DEARBORN, Mich. - Ford Motor Co. lost $5.8 billion in the fourth quarter amid slumping sales and huge restructuring costs, pushing the automaker's deficit for the year to $12.7 billion, the largest in its 103-year history, [...] which represented a loss of $4,380 on each car or truck it sold in 2006. [...]

Dearborn-based Ford predicted more losses for this year and in 2008, but said its restructuring plan is on track to return to profitability in 2009. [...]

The company, which lost $6 billion on North American operations alone, said it expects to burn up $10 billion in cash to run its business through 2009 and spend another $7 billion to invest in new products. [...]

Ford mortgaged its assets to borrow up to $23.4 billion to pay for the restructuring and to cover losses expected until 2009. About 38,000 hourly workers have signed up for buyout or early retirement offers, and Ford plans to cut its white-collar work force by 14,000 with buyouts and early retirements.

Chief Financial Officer Don Leclair said Ford expects favorable results from its automotive business in 2007.

But because of interest on its debt "total automotive results are expected to be worse in 2007 than in 2006," he said.

Leclair said the company finished 2006 with $33.9 billion in cash available for its automotive operations, including $12 billion that it borrowed in December...

Ford shares rose on this news, natch. "Greater fools" indeed.


Blogger Duck said...

Can't you stay optimistic until after I sell my house?

January 25, 2007 2:30 PM  
Blogger Hey Skipper said...

Can't you stay optimistic until after I sell my house?

January 27, 2007 8:04 AM  
Anonymous Anonymous said...

O: Even you you, having predicted 15 of the last 2 recessions, this seems a little extreme. We past the point where the results at Ford Motor are, all by themselves, of major consequence to the economy. The really important American car makers, Toyota and Honda, are doing very nicely, thank you, and even GM claims that it was profitable last quarter.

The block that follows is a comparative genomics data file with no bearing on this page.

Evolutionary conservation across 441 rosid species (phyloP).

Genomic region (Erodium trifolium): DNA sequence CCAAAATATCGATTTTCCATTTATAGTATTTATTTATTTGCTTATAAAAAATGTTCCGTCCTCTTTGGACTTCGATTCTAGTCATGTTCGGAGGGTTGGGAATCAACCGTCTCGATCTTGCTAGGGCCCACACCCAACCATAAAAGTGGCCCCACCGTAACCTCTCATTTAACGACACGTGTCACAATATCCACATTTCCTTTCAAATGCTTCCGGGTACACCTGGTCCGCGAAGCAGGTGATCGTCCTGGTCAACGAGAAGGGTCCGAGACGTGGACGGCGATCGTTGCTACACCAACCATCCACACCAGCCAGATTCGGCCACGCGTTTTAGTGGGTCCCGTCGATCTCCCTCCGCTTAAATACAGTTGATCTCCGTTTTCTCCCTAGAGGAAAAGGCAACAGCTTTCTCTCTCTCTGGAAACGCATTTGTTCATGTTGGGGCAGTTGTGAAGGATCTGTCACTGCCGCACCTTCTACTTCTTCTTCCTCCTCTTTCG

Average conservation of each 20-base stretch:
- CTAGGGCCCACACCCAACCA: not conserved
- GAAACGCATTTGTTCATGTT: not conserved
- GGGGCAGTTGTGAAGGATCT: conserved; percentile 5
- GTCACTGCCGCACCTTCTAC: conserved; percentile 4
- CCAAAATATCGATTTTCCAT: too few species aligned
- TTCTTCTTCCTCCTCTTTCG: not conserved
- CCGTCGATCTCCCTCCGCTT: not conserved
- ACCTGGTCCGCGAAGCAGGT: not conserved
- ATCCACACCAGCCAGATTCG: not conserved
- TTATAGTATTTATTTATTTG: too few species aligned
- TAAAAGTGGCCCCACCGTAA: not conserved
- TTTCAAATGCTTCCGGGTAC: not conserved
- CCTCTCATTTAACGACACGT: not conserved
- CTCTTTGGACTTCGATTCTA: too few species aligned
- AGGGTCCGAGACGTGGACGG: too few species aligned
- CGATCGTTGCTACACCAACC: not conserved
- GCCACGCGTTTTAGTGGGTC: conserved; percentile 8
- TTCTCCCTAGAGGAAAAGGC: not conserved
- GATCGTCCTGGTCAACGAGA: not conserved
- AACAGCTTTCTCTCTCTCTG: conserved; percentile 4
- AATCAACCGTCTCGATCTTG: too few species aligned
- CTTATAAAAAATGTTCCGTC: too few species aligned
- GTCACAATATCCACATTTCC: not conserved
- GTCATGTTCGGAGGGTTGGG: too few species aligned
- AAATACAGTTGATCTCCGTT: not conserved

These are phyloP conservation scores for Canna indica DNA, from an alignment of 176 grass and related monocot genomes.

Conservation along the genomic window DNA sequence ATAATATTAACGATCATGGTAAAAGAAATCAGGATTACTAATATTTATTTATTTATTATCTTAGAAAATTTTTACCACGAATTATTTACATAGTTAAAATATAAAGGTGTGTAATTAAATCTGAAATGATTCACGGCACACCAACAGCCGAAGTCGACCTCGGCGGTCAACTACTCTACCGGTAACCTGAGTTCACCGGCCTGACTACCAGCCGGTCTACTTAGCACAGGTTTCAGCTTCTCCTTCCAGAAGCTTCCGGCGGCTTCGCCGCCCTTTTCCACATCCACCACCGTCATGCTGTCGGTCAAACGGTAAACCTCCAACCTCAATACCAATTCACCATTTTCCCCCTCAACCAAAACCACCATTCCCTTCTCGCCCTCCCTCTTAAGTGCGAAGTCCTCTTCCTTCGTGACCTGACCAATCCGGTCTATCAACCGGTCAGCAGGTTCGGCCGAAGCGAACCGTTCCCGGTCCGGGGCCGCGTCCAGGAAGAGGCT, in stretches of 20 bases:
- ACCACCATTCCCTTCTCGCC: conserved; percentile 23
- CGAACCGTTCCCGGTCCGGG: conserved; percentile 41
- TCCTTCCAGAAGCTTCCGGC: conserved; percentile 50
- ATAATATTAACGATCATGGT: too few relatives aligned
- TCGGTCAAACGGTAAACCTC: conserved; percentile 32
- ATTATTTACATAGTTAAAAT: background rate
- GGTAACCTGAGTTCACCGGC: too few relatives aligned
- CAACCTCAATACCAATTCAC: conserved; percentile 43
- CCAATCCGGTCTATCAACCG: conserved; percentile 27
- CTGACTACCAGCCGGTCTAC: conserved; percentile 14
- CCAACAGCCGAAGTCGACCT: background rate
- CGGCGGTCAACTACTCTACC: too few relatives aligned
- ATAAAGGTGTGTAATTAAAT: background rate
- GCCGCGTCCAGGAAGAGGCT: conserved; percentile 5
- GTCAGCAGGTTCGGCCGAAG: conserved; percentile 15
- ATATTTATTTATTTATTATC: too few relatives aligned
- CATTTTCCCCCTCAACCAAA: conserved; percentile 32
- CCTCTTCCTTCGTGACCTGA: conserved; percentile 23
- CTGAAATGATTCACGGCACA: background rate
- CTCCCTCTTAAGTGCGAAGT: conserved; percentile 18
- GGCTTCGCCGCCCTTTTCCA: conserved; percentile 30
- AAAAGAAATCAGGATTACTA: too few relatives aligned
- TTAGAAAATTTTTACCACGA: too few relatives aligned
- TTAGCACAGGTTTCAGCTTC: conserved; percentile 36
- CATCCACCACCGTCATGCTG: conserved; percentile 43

January 27, 2007 8:28 PM  
Blogger Oroborous said...

As far as I can recall, I've only ever forecast ONE recession, and we don't yet know how accurate that call was.

I did predict, over at BrosJudd in '05 and last year, that the housing boom, particularly in California, Boston, and Florida, could not continue. Results ?

Voila: Nationally, home sales peaked in '05, and '06 was especially brutal for anyone trying to sell in So. Florida.

So unless '07 is a banner year for real estate, I'd say that my record so far is 1-0.

The Ford results are not, all by themselves, of major consequence, but they aren't particular to this one company: They're illustrative of the state of all of the Detroit-based auto manufacturing in America, and to some extent of the entire manufacturing sector in America.

DaimlerChrysler is suffering almost as much as is Ford, and although GM may claim to have made a profit in one quarter, they're also permanently cutting 30% of their workforce - hardly the action of a growing company, or even one that expects demand to pick up sometime in the future.

January 28, 2007 4:34 AM